France's Stephane Peterhansel drives his Mini during the ninth stage of the Dakar Rally 2014, from Calama to Iquique, January 14, 2014.              REUTERS/Jean-Paul Pelissier (CHILE - Tags: SPORT MOTORSPORT)
France's Stephane Peterhansel drives his Mini during the ninth stage of the Dakar Rally 2014, from Calama to Iquique, January 14, 2014. REUTERS/Jean-Paul Pelissier (CHILE - Tags: SPORT MOTORSPORT)
The route will take competitors 9374km across the Andes and the Atacama Desert before finishing in Valparaiso, Chile, on 18 January.
The route will take competitors 9374km across the Andes and the Atacama Desert before finishing in Valparaiso, Chile, on 18 January.

Iquique, Chile - French rally great Stephane Peterhansel boosted his hopes of a hat-trick of Dakar Rally wins as he won Tuesday's ninth stage of the race.

Peterhansel brought his Mini home fastest on the 459km leg - 422km timed - from Calama to Iquique in Chile.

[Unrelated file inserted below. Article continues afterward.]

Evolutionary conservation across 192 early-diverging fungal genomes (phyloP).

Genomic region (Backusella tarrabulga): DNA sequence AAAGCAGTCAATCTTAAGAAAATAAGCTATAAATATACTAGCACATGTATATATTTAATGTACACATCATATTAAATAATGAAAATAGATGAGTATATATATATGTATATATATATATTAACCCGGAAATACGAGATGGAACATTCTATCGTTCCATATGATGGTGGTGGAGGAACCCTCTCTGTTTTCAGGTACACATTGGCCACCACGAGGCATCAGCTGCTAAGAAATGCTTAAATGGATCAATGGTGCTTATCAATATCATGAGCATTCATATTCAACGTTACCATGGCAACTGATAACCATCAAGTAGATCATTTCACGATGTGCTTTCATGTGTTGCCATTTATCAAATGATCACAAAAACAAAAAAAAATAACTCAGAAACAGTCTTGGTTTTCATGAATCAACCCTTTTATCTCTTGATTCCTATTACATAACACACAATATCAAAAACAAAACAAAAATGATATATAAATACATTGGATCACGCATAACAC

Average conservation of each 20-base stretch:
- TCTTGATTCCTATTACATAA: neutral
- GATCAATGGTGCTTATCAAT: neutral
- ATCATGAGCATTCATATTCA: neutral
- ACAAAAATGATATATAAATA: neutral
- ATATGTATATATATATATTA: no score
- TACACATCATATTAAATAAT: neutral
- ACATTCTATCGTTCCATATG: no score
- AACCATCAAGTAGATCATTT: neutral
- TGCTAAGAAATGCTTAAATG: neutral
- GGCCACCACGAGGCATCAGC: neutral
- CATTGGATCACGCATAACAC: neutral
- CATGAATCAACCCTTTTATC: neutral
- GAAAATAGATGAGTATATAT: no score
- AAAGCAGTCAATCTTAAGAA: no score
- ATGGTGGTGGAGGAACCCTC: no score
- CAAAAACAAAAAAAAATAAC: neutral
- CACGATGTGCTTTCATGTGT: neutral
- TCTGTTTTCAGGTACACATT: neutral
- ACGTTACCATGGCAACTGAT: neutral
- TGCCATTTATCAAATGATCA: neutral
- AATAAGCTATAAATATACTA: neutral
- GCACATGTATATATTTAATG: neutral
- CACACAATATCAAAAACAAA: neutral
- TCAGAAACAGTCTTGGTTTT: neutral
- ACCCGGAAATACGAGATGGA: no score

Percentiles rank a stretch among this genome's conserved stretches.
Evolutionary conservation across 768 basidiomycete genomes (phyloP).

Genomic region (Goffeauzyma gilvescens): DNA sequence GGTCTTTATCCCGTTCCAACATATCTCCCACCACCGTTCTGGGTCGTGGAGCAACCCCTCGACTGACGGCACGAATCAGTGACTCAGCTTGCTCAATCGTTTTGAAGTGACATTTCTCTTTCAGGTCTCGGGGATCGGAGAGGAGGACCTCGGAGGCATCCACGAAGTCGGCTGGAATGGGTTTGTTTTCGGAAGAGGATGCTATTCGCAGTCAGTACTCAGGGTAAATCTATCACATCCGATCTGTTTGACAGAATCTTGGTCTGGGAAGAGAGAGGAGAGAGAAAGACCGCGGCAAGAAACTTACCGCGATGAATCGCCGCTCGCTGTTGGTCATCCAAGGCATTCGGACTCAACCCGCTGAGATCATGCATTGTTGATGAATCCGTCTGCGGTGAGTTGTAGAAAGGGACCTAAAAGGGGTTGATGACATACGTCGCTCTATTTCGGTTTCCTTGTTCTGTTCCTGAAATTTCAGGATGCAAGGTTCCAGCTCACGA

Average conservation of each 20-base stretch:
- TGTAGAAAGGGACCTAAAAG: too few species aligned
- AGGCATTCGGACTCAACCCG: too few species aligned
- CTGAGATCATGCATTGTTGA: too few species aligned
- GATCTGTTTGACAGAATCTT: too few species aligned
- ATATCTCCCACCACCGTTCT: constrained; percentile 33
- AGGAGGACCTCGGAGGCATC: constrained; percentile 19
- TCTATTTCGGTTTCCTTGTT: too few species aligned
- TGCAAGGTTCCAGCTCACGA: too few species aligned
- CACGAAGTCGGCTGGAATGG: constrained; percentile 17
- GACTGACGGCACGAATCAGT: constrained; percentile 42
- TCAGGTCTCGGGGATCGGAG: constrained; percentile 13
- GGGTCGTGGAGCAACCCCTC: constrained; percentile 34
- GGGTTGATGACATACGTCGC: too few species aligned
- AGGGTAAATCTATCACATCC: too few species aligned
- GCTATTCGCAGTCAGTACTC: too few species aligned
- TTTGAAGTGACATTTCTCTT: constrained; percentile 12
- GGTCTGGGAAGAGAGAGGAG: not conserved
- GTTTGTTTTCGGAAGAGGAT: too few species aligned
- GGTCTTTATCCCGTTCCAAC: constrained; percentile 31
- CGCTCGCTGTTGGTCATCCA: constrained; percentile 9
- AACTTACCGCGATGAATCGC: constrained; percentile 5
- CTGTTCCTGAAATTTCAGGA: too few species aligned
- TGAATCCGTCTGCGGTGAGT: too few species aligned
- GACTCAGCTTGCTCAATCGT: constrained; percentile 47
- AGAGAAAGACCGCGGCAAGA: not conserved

The 48-year-old - who if successful this year would make it six wins in the car category to equal the number of times he has won the motorcycle category - shaved more than 11 minutes off overall leader Nani Roma's advantage with his win.

He is now little more than 12 minutes adrift of the lead with the race due to finish on Saturday.

Peterhansel, who had a wretched start to the 2014 Dakar Rally but has surged back into contention, clocked 4hrs 17min53, with Monday’s stage winner, Qatar's Nasser Al-Attiyah, second, 2min17sec adrift.

Roma, meanwhile, was third, more than 11 minutes off the pace.